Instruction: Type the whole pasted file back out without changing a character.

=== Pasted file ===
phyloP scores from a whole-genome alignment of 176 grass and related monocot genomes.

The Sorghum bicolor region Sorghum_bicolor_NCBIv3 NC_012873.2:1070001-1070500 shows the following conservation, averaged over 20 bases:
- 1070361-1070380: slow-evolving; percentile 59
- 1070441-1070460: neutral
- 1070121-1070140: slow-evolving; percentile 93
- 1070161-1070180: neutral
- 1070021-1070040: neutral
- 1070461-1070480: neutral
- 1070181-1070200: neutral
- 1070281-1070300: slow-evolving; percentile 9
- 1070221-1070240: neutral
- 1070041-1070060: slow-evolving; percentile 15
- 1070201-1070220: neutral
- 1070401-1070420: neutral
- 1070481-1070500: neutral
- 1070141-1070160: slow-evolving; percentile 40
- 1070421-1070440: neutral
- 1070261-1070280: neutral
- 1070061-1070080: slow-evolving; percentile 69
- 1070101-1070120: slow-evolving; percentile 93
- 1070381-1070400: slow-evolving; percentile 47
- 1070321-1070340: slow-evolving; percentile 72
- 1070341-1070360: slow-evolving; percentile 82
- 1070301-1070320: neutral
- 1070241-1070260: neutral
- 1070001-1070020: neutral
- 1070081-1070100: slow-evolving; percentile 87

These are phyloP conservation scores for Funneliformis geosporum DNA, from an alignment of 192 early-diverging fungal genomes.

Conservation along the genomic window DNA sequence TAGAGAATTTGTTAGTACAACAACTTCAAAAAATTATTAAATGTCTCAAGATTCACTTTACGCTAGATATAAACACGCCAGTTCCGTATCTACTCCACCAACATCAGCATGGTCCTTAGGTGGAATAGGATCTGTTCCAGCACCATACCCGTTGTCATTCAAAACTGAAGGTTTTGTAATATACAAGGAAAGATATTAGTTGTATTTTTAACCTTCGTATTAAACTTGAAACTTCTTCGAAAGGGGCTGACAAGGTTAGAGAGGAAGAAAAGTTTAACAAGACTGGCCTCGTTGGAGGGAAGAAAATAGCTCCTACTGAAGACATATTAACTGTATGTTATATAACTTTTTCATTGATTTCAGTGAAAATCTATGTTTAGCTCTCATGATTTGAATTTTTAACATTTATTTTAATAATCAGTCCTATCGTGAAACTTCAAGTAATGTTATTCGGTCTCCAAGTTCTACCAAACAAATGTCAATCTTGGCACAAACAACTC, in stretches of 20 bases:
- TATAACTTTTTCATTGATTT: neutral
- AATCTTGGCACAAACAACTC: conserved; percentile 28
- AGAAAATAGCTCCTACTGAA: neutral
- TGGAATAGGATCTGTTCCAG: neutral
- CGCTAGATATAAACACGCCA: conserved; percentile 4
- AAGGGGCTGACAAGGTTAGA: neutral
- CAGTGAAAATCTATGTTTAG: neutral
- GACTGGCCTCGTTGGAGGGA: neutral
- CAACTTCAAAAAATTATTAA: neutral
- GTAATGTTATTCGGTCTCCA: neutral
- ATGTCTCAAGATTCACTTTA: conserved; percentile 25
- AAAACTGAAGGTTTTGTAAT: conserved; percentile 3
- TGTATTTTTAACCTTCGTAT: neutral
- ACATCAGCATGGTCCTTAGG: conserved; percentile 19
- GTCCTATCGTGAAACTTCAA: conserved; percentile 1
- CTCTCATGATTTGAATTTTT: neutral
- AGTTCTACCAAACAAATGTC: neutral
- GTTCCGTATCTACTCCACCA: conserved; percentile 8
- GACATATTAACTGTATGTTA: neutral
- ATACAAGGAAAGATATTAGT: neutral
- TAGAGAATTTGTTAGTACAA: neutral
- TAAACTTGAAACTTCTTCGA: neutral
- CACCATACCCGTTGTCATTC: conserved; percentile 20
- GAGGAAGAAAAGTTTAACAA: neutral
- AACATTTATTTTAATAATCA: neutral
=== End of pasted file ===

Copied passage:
phyloP scores from a whole-genome alignment of 176 grass and related monocot genomes.

The Sorghum bicolor region Sorghum_bicolor_NCBIv3 NC_012873.2:1070001-1070500 shows the following conservation, averaged over 20 bases:
- 1070361-1070380: slow-evolving; percentile 59
- 1070441-1070460: neutral
- 1070121-1070140: slow-evolving; percentile 93
- 1070161-1070180: neutral
- 1070021-1070040: neutral
- 1070461-1070480: neutral
- 1070181-1070200: neutral
- 1070281-1070300: slow-evolving; percentile 9
- 1070221-1070240: neutral
- 1070041-1070060: slow-evolving; percentile 15
- 1070201-1070220: neutral
- 1070401-1070420: neutral
- 1070481-1070500: neutral
- 1070141-1070160: slow-evolving; percentile 40
- 1070421-1070440: neutral
- 1070261-1070280: neutral
- 1070061-1070080: slow-evolving; percentile 69
- 1070101-1070120: slow-evolving; percentile 93
- 1070381-1070400: slow-evolving; percentile 47
- 1070321-1070340: slow-evolving; percentile 72
- 1070341-1070360: slow-evolving; percentile 82
- 1070301-1070320: neutral
- 1070241-1070260: neutral
- 1070001-1070020: neutral
- 1070081-1070100: slow-evolving; percentile 87

These are phyloP conservation scores for Funneliformis geosporum DNA, from an alignment of 192 early-diverging fungal genomes.

Conservation along the genomic window DNA sequence TAGAGAATTTGTTAGTACAACAACTTCAAAAAATTATTAAATGTCTCAAGATTCACTTTACGCTAGATATAAACACGCCAGTTCCGTATCTACTCCACCAACATCAGCATGGTCCTTAGGTGGAATAGGATCTGTTCCAGCACCATACCCGTTGTCATTCAAAACTGAAGGTTTTGTAATATACAAGGAAAGATATTAGTTGTATTTTTAACCTTCGTATTAAACTTGAAACTTCTTCGAAAGGGGCTGACAAGGTTAGAGAGGAAGAAAAGTTTAACAAGACTGGCCTCGTTGGAGGGAAGAAAATAGCTCCTACTGAAGACATATTAACTGTATGTTATATAACTTTTTCATTGATTTCAGTGAAAATCTATGTTTAGCTCTCATGATTTGAATTTTTAACATTTATTTTAATAATCAGTCCTATCGTGAAACTTCAAGTAATGTTATTCGGTCTCCAAGTTCTACCAAACAAATGTCAATCTTGGCACAAACAACTC, in stretches of 20 bases:
- TATAACTTTTTCATTGATTT: neutral
- AATCTTGGCACAAACAACTC: conserved; percentile 28
- AGAAAATAGCTCCTACTGAA: neutral
- TGGAATAGGATCTGTTCCAG: neutral
- CGCTAGATATAAACACGCCA: conserved; percentile 4
- AAGGGGCTGACAAGGTTAGA: neutral
- CAGTGAAAATCTATGTTTAG: neutral
- GACTGGCCTCGTTGGAGGGA: neutral
- CAACTTCAAAAAATTATTAA: neutral
- GTAATGTTATTCGGTCTCCA: neutral
- ATGTCTCAAGATTCACTTTA: conserved; percentile 25
- AAAACTGAAGGTTTTGTAAT: conserved; percentile 3
- TGTATTTTTAACCTTCGTAT: neutral
- ACATCAGCATGGTCCTTAGG: conserved; percentile 19
- GTCCTATCGTGAAACTTCAA: conserved; percentile 1
- CTCTCATGATTTGAATTTTT: neutral
- AGTTCTACCAAACAAATGTC: neutral
- GTTCCGTATCTACTCCACCA: conserved; percentile 8
- GACATATTAACTGTATGTTA: neutral
- ATACAAGGAAAGATATTAGT: neutral
- TAGAGAATTTGTTAGTACAA: neutral
- TAAACTTGAAACTTCTTCGA: neutral
- CACCATACCCGTTGTCATTC: conserved; percentile 20
- GAGGAAGAAAAGTTTAACAA: neutral
- AACATTTATTTTAATAATCA: neutral